Scott Barnhart, chief counsel and director of the consumer division of the attorney general’s office, is also named in the complaint.
“The inappropriate conduct of the Attorney General and Director deters patients who need emergency abortions from seeking treatment. It also threatens patients who seek legal abortions that their most personal and private medical records and healthcare decisions could be exposed in a baseless investigation,” the lawsuit states.
According to the lawsuit, Rokita issued at least five subpoenas for patients’ medical records.
In response to the lawsuit, Rokita spokesperson Kelly Stevenson said the attorney general’s office investigates “thousands of potential licensing, privacy, and other violations a year.”
“The majority of complaints we receive are actually from non-patients. All investigations that arise as a result of potential violations are handled in a uniform and narrowly focused manner. We will discuss this particular issue in more detail in the court documents that we will file,” Stevenson said.
The trial represents the final chapter in the conflict between Bernard and Rokita, who threatened to sue the Indiana doctor for failing to file proper paperwork with the state after performing the abortion on the 10-year-old girl from Ohio. Bernard had filed the correct documents, according to records obtained by POLITICO and other news outlets.
The girl traveled to Indiana for an abortion because she was too late in her pregnancy to get the procedure legally in Ohio, which prohibits abortions after fetal heart activity is detected, about six weeks of pregnancy. The Ohio law stalled in state court in early October.
In the lawsuit, Bernard and Caldwell argue that the claims against them are not only invalid, but that “no reasonable prosecutor could determine that they are founded.” They allege that Rokita took no “reasonable steps” to assess the complaints.
One of the complaints cited in the lawsuit says that “Miss Berhard (sic) retained knowledge of the 10-year rape from the authorities.” Another complaint says, “doctor failed to report rape of 10-year-old brought to indy from Ohio for abortion.”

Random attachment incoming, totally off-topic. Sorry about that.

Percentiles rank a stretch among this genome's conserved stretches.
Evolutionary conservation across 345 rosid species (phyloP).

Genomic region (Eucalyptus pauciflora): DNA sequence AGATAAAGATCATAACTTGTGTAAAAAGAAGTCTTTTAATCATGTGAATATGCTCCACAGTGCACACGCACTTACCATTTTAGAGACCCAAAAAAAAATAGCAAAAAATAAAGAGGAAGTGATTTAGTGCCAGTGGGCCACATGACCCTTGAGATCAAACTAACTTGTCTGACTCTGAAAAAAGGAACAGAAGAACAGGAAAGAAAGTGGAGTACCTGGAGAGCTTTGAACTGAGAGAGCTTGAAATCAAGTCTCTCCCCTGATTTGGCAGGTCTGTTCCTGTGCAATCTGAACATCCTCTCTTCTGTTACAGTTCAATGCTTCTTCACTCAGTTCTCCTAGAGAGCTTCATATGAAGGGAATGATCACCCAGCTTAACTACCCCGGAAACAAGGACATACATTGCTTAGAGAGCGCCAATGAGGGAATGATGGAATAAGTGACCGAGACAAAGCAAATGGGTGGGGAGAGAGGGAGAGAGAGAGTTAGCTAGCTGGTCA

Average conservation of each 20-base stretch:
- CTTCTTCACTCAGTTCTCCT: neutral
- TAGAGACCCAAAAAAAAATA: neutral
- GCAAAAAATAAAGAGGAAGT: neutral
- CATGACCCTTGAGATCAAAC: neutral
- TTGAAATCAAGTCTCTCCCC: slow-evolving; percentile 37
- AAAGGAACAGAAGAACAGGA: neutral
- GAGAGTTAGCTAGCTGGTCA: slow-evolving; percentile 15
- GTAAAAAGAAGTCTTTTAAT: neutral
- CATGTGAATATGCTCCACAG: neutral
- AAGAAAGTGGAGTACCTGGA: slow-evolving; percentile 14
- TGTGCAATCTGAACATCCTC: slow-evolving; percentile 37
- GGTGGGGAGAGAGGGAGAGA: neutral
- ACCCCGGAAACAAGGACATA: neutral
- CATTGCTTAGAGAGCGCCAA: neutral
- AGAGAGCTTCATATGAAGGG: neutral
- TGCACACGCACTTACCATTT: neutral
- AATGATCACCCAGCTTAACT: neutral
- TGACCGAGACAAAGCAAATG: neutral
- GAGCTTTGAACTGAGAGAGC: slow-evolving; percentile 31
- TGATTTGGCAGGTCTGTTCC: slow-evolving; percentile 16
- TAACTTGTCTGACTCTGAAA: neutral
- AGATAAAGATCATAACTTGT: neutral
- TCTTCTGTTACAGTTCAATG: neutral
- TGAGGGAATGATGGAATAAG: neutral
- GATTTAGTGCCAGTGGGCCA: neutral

A third complaint from an Ohio resident alleges that Bernard harmed their state’s image by appearing on TV shows and in the news media talking about the 10-year-old rape victim in what the person described as a “malicious act intended to harm people like me who hold a pro-life position.
“The Attorney General and the Director ignored their responsibilities in finding that this additional complaint, as well as the other consumer complaints, had merit before initiating investigations into them,” the lawsuit states. “Instead, the Attorney General and Director opened multiple investigations into Dr. Bernard despite the obvious flaws in all of the consumer complaints and the fact that publicly available information indicated the complaints were frivolous.”
In July, Bernard take the first step towards filing a defamation lawsuit against Rokita, alleging that Rokita had “recklessly” made statements that were untrue about her. The 90-day waiting period to file a defamation lawsuit expired in October, and Bernard has two years to decide whether to file a lawsuit. Kathleen DeLaney, spokeswoman for Bernard, said the doctor was “still considering his options.”
Abortion was legal until 22 weeks gestation in Indiana. A new law passed by lawmakers this summer banning abortion from conception except in cases of rape, incest, fatal fetal abnormality or if the life of the pregnant person is in danger, was ordered by a county judge in September just a week after it took effect and remains stuck by order of the Supreme Court of Indiana.
Enforcement will remain on hiatus until at least January, when the state Supreme Court is due to hear arguments in the case challenging the law’s constitutionality.